The battle between electronic and organic has always been central to the Ben Chatwin’s compositions. While the emotional heft in his works is left to strings and brass that conjure the modern miracles brought to life by the likes of Max Richter or the late Johann Johannsson, Chatwin lets his electrics chew on the results in a way that brings to mind Ian William Craig, or Craig’s muse William Basinski. Over the course of his solo albums Chatwin is steadily evolving this approach to leaning on wind vs. wires. On 2015’s The Sleeper Awakes his infection of electronics was pervasive drawing on shoegaze in its obsession with peaks and swells. For 2016’s Heat & Entropy, Chatwin cleared out the noise floor a bit and put the focus cleanly on strings. Though, his vision of strings was still laden with soot, putting him in league with the dust bowl crumble of Evan Caminiti as often as he did those heavy hitting neo-classical types I mentioned.
On Fossils, Chatwin is using his proclivity for noise in the most effective means yet. The pieces have electronics woven throughout them, tumbling on pulse gripping beats sandblasted with static and teeming with swelling synths that aspire to the size of his orchestral ensembles. He’s roping in dub’s cavernous clatter to forests of cellos that block out hopes with a cloud of desperation and anguish. Each side of his approach is pulling its weight hard enough to make this feel like two equally adept genre studies melted together. Its either the best neo-classical album heard this year or the best e. Where his previous effort worked its way through Thrill Jockey’s post-rock to broaden the scope of classical, here Chatwin twisting his vision of modern composition through the prism of prime period Kranky output – positing the film scores that would’ve existed had Keith Fullerton Whitman and Stars of the Lid found their pockets stuffed with enough cash to outfit a full string section with their odes to sonic float and aural decay.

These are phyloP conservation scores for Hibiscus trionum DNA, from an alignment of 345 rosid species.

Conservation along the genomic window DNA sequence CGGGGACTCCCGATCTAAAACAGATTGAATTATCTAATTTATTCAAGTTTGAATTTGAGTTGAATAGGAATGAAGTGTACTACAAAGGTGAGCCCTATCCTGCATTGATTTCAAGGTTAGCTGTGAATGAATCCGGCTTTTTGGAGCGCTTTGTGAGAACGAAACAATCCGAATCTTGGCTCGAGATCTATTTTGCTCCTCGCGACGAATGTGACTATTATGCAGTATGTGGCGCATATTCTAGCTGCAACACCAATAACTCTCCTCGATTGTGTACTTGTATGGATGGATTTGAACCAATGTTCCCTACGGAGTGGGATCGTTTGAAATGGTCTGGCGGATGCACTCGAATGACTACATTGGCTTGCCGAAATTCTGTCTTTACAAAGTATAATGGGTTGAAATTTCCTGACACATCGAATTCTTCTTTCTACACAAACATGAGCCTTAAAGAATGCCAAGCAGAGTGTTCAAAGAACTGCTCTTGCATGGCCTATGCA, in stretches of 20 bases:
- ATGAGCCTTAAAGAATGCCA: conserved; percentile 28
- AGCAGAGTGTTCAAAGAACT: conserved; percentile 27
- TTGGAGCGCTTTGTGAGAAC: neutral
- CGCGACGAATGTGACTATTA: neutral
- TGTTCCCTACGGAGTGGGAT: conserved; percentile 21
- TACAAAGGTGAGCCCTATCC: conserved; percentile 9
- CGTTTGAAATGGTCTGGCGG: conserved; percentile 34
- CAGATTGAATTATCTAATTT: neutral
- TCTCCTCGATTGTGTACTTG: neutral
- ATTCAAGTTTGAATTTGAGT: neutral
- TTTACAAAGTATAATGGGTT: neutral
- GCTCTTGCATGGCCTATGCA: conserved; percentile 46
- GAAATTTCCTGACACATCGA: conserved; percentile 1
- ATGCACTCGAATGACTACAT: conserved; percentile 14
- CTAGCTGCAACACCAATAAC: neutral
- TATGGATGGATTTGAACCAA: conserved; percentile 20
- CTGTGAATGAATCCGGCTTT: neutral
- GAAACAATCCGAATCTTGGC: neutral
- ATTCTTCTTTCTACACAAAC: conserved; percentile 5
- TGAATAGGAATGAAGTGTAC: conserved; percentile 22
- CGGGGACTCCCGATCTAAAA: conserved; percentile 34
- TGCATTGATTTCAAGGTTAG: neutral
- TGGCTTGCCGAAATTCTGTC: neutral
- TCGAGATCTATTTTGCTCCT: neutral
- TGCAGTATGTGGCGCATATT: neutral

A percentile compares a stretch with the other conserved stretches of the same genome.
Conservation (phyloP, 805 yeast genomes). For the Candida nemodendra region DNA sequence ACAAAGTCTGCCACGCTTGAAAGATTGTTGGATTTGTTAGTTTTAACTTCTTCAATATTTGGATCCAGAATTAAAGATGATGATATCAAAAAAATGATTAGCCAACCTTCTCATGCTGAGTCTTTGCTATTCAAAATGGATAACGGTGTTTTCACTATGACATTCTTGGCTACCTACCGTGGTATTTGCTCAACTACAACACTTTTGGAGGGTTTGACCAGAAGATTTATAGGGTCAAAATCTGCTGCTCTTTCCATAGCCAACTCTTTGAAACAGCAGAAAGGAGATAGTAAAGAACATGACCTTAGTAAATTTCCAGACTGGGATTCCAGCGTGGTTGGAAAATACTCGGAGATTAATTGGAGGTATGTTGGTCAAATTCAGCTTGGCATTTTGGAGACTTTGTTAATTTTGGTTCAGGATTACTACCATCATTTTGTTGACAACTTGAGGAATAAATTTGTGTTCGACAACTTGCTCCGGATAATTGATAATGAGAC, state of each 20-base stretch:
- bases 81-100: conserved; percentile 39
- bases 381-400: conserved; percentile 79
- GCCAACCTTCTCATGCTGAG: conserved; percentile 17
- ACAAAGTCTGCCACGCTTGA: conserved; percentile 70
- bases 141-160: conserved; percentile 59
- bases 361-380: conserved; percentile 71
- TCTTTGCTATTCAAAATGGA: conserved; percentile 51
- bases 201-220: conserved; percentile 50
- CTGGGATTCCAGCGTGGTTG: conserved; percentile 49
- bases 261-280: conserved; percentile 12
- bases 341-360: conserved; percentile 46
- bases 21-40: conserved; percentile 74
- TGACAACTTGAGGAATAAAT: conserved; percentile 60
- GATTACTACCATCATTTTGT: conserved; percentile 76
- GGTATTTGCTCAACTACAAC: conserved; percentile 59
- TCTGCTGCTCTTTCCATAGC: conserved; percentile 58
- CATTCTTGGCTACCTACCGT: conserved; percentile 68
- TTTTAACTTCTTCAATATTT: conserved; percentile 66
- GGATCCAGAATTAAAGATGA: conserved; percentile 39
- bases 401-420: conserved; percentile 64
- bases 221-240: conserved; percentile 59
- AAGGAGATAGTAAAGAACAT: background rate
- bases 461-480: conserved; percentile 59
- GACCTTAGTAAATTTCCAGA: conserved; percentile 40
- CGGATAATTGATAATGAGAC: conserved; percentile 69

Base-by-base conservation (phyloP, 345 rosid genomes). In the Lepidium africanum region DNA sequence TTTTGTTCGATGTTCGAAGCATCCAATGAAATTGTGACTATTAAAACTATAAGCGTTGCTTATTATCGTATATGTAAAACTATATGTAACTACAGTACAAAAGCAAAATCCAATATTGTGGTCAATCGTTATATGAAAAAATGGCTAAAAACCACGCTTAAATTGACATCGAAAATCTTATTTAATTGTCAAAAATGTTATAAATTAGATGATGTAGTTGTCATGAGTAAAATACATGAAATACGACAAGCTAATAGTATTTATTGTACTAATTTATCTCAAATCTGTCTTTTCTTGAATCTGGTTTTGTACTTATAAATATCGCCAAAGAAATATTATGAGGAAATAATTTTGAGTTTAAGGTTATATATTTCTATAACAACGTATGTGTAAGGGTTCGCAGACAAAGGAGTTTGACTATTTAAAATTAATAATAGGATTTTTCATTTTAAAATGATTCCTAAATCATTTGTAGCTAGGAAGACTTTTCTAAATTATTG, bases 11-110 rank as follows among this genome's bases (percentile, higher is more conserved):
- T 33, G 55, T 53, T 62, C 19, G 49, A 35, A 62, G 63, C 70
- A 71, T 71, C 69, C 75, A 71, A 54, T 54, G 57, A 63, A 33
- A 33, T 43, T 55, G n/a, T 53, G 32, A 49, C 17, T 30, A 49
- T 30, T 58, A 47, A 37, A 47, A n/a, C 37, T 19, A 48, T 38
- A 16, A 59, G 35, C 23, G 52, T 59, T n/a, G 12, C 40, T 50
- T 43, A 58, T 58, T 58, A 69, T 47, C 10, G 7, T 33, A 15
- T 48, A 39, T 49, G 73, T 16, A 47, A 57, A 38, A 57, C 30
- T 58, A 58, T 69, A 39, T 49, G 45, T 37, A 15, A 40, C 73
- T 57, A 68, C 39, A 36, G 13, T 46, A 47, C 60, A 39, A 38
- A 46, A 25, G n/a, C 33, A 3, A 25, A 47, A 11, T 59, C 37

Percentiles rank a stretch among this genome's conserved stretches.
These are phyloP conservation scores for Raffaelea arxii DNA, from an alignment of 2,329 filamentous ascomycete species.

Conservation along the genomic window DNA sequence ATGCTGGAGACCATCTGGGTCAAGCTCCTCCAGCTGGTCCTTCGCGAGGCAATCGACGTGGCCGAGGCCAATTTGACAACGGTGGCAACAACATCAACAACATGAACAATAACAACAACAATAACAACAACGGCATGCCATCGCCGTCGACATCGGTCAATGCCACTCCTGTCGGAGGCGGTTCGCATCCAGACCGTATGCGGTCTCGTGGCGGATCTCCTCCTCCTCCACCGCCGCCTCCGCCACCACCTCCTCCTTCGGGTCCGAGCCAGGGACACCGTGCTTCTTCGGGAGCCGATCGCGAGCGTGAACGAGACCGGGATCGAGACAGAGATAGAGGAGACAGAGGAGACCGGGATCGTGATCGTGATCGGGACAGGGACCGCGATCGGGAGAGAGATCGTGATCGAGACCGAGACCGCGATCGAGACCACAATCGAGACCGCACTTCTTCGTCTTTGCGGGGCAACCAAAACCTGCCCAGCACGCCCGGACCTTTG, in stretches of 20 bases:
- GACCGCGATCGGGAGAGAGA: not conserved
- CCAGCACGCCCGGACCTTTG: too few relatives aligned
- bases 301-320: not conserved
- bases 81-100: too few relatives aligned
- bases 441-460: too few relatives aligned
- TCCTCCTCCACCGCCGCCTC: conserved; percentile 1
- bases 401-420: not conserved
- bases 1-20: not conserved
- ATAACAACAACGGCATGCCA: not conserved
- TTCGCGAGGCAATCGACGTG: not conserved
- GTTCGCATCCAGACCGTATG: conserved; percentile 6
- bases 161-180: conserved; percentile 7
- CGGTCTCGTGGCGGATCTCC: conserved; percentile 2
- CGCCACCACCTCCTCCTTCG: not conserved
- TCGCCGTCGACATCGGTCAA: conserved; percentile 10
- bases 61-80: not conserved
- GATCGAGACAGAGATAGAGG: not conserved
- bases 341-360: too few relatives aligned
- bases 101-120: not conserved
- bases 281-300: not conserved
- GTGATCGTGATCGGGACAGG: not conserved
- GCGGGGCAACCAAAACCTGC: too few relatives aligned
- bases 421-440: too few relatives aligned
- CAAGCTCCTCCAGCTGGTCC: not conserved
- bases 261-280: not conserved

The record is harrowing to say the least, barely letting any room for relief flood the speakers. He grips the listener with writing that’s packed full of mournful resolve that often gives way to crushing walls of noise that feel about read to render the listener dust by the time he lets off the pedal. Not for the faint of heart, but certainly for those looking to run the emotional dial ragged for forty minutes.
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